When a young couple and their transvestite maid organise an orgy at their house with four guests, they never intended for it to turn out quite like this. The guests - consisting of The Slut, The Star, The Stud and The Teen - all have stories to tell and bring their own fantasies, culminating in an evening none will forget in a hurry. In a mixture of comedy and passion, the participants discover that they are part of something more; infinitely more than just the sensual and erotic party they originally expected; an intense blend of fantasy and reality, unfolding before their very eyes.
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Surreal and over-constructed, this offbeat French drama often feels more like a stage play than a movie, with its pointed dialogue and a cast of "types". It's also a bit vague and hard to get to the bottom of, which leaves it a curiosity rather than anything more meaningful. But there's an undeniable intrigue to the plot, and some of the characters break out of their boxes to become oddly sympathetic, although that will depend on whether you can identify with one of them.
It's set in a super-modern house owned by Ali and Matthias (Kate Moran and Niels Schneider), who are holding a party with the help of their cross-dressing maid Udo (Nicolas Maury). Sex seems to be the main thing on the menu, so as each person arrives, Udo blankly asks them if they'd like "speed, poppers, cocaine, MDMA, something to drink". On arrival, the guests are given a title rather than using their names, to protect their anonymity. The Stud (Eric Cantona) defines his entire life by his genitalia. The Slut (Julie Bremond) wants everything on her terms only. The Star (Fabienne Babe) prefers the room to be dark, so she can feel and be felt without seeing or being seen. And the Teen (Alain Fabien Delon) is clearly hiding from something. Then the cops arrive looking for the runaway teen, and things take a turn.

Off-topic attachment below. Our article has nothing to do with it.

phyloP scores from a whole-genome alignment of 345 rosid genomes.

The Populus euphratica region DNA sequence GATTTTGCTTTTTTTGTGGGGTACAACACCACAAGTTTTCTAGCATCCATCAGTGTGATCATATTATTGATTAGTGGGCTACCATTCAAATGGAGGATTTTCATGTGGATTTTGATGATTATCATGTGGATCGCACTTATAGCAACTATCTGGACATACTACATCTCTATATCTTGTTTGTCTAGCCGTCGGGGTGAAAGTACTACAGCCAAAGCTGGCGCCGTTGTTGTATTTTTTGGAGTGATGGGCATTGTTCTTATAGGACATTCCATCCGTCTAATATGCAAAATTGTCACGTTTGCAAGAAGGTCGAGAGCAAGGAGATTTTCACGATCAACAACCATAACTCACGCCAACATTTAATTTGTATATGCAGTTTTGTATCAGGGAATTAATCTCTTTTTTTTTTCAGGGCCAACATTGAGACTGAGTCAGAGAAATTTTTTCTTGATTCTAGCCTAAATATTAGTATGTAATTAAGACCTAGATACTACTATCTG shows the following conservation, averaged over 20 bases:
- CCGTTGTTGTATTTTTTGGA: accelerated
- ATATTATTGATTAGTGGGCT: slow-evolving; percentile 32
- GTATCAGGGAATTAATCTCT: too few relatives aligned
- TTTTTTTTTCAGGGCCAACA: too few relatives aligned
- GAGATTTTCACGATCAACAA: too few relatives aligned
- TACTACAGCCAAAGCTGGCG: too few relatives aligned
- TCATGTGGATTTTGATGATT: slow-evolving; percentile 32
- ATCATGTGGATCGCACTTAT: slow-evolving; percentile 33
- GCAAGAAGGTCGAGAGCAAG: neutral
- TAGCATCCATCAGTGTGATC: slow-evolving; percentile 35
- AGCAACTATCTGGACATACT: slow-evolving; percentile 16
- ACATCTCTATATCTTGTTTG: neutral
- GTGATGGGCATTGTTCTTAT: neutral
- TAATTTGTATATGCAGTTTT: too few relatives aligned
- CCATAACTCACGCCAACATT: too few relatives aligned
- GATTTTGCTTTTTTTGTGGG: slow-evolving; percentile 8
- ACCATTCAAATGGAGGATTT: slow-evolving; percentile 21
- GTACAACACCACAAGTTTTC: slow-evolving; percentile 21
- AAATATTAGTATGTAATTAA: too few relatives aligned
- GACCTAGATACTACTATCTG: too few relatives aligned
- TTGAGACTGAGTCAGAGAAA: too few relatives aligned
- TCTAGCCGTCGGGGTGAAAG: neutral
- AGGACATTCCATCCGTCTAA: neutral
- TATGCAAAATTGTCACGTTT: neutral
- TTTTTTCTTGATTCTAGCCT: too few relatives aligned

Not that there's much of a plot here. The turn is inwards, as the film is much more concerned with the orgy of words than any sense of physicality. There's enough of that to earn the 18 certificate, although it's oddly choreographed to be eerily clinical. And this reflects the way each of the characters seems distanced from real life. Even Ali and Matthias are reluctant to face the truth of their situation (Matthias isn't well). And since these people sit around talking to each other in increasingly arch, stagey ways, the film begins to feel rather pretentious.
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